Sjogren’s Syndrome Symptoms – Top 10 Things You Need to Know!
Sjogren’s syndrome symptoms were first described by a Swedish doctor Henrik Sjogren in 1933 but still remain one of the most challenging illnesses to diagnose and treat. Sjogren’s syndrome symptoms currently affect around 4,000,000 Americans, mostly women of all ethnic and socio-economic backgrounds.
Let’s take a look at the most important facts one should know about Sjogren’s syndrome symptoms:
1. Sjogren’s syndrome symptoms appear due to body’s own immune cells attacking and virtually destroying the function of saliva and tear producing glands.
3. Sicca syndrome does not limit itself to dry eye unpleasant sensations; it also makes eyes prone to developing infections<, irritations and even abrasions due to less lubrication present on the eye surface. 4. Dry mouth can lead to a myriad of problems affecting swallowing, can cause gum disease and considerable tooth decay. Parotid glands located on the inside of the cheeks can also become inflamed and painful. 5. Glands supplying moisture to the breathing passages might also become inflamed increasing the likelihood of upper respiratory and lung infections and diseases. 6. Vaginal dryness is another unfortunate sign among Sjogren’s syndrome symptoms leading to difficulties in performing an intercourse and higher incidents of vaginal infections. 7. Seronegative rheumatoid arthritis can develop as a result of progressing Sjogren’s syndrome, in which joint tissues become severely inflamed and degenerated while being attacked by body’s immune cells.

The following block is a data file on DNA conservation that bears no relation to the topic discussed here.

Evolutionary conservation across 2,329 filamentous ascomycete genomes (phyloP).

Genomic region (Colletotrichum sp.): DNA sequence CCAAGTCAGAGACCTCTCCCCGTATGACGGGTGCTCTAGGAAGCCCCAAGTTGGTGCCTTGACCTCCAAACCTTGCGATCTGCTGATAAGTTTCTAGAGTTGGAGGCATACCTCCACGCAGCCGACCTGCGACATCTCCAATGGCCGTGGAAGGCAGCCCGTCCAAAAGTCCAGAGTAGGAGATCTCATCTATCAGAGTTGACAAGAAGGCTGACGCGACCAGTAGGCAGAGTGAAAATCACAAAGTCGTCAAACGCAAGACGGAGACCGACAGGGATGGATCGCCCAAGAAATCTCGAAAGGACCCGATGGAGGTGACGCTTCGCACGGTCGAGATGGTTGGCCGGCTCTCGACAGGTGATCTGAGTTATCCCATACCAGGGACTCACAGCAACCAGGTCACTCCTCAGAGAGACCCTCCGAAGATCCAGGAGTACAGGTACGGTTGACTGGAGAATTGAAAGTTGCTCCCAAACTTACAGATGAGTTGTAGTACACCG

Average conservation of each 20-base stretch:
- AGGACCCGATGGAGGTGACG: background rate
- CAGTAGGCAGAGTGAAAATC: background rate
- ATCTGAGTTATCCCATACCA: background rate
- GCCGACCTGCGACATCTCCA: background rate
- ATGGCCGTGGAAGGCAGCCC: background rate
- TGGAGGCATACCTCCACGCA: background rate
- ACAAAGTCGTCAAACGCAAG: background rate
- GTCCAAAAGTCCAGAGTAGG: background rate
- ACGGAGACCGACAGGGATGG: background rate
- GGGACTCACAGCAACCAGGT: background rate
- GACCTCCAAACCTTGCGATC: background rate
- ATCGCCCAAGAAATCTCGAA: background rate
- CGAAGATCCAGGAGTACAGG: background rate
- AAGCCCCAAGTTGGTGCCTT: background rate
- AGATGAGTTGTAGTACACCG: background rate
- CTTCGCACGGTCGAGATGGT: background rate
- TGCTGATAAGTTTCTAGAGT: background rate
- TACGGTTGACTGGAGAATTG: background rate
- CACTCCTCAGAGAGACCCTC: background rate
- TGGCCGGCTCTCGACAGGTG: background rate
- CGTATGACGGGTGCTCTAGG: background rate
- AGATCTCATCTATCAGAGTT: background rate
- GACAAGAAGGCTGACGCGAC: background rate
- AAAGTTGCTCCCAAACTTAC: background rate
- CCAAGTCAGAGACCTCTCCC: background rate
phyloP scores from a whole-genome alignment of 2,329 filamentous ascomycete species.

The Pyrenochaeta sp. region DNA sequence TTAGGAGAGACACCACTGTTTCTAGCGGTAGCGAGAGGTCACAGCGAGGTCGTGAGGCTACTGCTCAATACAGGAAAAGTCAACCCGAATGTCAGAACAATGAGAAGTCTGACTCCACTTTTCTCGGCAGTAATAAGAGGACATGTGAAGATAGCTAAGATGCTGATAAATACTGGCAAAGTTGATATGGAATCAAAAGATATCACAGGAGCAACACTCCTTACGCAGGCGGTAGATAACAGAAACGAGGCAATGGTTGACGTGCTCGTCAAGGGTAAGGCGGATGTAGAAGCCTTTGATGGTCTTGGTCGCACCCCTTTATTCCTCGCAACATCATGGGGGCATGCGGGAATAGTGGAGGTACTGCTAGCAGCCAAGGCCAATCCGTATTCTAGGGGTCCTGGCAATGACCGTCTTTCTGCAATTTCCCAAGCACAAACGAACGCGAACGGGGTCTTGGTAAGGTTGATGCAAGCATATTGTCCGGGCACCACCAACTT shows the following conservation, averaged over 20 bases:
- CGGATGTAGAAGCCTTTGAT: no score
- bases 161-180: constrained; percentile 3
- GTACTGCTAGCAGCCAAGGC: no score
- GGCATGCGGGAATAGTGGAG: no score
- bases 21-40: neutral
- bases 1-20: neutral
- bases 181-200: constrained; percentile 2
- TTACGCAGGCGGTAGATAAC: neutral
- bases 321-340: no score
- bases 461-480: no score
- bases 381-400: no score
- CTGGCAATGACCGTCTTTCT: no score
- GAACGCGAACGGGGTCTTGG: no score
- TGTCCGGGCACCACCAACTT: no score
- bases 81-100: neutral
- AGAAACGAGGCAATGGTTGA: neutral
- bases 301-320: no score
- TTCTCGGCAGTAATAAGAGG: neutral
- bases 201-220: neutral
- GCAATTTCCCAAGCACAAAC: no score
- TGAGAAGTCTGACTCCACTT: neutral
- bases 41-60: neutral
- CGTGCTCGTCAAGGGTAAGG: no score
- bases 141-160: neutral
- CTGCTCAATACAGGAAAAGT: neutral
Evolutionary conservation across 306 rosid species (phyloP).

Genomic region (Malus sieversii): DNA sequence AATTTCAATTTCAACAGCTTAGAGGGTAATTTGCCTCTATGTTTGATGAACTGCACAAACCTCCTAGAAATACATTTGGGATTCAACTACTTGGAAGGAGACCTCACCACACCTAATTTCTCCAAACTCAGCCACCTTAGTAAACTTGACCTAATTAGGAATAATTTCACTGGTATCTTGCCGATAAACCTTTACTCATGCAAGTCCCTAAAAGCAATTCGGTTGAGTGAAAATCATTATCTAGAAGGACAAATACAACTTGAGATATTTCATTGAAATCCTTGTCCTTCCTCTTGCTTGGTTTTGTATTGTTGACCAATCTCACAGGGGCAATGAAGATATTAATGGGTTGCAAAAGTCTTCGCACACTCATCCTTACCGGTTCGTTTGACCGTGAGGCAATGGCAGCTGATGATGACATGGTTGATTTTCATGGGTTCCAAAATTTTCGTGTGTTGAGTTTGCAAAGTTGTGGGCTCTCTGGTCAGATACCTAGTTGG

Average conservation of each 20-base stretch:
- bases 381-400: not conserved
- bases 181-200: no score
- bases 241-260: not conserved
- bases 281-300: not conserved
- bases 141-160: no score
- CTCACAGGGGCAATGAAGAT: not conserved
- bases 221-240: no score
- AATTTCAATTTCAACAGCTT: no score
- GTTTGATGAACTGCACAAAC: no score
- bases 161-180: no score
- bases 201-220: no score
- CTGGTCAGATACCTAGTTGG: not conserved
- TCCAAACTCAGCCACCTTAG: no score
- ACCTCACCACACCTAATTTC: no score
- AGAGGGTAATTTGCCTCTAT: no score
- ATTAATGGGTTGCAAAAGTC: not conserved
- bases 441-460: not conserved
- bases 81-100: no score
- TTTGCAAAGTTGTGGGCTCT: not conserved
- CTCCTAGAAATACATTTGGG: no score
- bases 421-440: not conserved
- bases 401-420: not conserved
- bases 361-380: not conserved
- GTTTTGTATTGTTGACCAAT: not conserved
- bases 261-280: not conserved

8. Sjogren’s syndrome symptoms if they are limited to tear and salivary gland inflammation usually present the primary Sjogren’s syndrome. If these symptoms progress to affect other connective tissues as skin, joints and else, are called secondary Sjogren’s syndrome.
9. There’s currently no cure available for sicca syndrome and all treatment methods are tailored to address only Sjogren’s syndrome symptoms like eye and mouth dryness by using artificial tear drops or ointments to keep eyes moisturized and functioning properly.
10. Contact lenses for dry eyes might be necessary to help with your dry eyes syndrome that tends to affect even healthy eyes with normal contact lens wear. Look into contact lenses that contain less water in their chemical composition, since less water content equates to less moisture taken from your own tear glands.
Another autoimmune disorder that deserves mentioning in regard to its significance in affecting eyes along with other major organs and systems of the body is Behcet’s syndrome. Behcet’s syndrome tends to affect not the moisture producing glands but virtually all arteries and veins in a human body. If you experience persistent eye irritation problems, talk to your doctor about considering Behcet’s syndrome as a possible culprit responsible for your vision problems.